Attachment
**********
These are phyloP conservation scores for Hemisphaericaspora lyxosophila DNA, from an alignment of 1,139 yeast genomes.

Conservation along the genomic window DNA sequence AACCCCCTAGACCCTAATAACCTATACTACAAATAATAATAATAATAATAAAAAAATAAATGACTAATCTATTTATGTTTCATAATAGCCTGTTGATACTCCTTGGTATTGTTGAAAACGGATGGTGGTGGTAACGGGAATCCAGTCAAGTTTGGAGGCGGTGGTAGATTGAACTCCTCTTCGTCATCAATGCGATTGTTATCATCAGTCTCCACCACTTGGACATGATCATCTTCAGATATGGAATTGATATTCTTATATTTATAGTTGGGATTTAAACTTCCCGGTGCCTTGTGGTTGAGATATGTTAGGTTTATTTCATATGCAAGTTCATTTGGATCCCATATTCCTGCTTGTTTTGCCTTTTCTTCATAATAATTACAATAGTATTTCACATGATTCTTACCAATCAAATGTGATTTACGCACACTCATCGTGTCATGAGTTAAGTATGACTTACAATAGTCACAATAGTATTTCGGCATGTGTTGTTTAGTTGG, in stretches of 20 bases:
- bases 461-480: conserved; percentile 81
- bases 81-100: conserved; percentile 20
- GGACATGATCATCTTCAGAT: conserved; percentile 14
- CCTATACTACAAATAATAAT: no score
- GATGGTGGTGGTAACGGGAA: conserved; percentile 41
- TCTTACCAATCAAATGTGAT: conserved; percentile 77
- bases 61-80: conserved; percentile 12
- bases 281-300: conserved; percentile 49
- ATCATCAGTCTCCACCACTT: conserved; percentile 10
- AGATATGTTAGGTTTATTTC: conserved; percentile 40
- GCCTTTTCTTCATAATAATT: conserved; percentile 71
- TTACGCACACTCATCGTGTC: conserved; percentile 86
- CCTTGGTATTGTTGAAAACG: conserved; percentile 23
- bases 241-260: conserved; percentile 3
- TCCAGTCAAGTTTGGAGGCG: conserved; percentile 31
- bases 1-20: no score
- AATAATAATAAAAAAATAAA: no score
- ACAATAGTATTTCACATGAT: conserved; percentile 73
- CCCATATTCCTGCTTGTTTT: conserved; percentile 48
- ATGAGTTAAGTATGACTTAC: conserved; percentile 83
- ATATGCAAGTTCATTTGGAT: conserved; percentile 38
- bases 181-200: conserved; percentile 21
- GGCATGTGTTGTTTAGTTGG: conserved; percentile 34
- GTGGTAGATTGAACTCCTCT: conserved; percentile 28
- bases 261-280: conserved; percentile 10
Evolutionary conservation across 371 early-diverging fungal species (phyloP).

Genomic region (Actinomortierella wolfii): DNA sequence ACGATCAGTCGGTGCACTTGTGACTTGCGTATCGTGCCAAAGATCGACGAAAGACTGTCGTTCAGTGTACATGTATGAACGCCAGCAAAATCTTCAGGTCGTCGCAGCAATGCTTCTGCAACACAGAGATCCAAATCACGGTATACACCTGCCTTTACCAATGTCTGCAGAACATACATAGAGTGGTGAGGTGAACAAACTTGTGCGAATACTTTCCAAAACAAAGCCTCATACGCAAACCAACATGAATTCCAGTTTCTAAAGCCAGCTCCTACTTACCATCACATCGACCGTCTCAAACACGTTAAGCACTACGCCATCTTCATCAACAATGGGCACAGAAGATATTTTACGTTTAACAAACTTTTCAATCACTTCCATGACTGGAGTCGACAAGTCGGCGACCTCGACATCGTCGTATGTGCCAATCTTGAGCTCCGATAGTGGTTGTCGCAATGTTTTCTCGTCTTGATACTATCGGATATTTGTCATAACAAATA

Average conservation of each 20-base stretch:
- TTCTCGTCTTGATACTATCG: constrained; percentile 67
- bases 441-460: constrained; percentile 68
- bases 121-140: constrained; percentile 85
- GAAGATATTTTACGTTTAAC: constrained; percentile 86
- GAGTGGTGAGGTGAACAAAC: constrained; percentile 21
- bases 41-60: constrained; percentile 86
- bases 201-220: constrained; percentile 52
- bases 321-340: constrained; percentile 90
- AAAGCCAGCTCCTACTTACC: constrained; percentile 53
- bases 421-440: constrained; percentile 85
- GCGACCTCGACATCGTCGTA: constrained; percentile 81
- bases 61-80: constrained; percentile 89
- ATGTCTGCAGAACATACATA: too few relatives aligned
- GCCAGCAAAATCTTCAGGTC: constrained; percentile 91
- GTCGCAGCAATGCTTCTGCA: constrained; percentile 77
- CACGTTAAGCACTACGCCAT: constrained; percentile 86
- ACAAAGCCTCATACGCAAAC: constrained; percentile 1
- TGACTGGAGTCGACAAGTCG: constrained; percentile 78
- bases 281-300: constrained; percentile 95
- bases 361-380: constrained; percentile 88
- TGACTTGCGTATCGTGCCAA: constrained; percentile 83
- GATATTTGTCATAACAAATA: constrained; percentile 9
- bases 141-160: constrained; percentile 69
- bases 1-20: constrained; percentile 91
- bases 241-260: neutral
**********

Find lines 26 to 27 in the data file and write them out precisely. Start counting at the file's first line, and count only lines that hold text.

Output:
- GTGGTAGATTGAACTCCTCT: conserved; percentile 28
- bases 261-280: conserved; percentile 10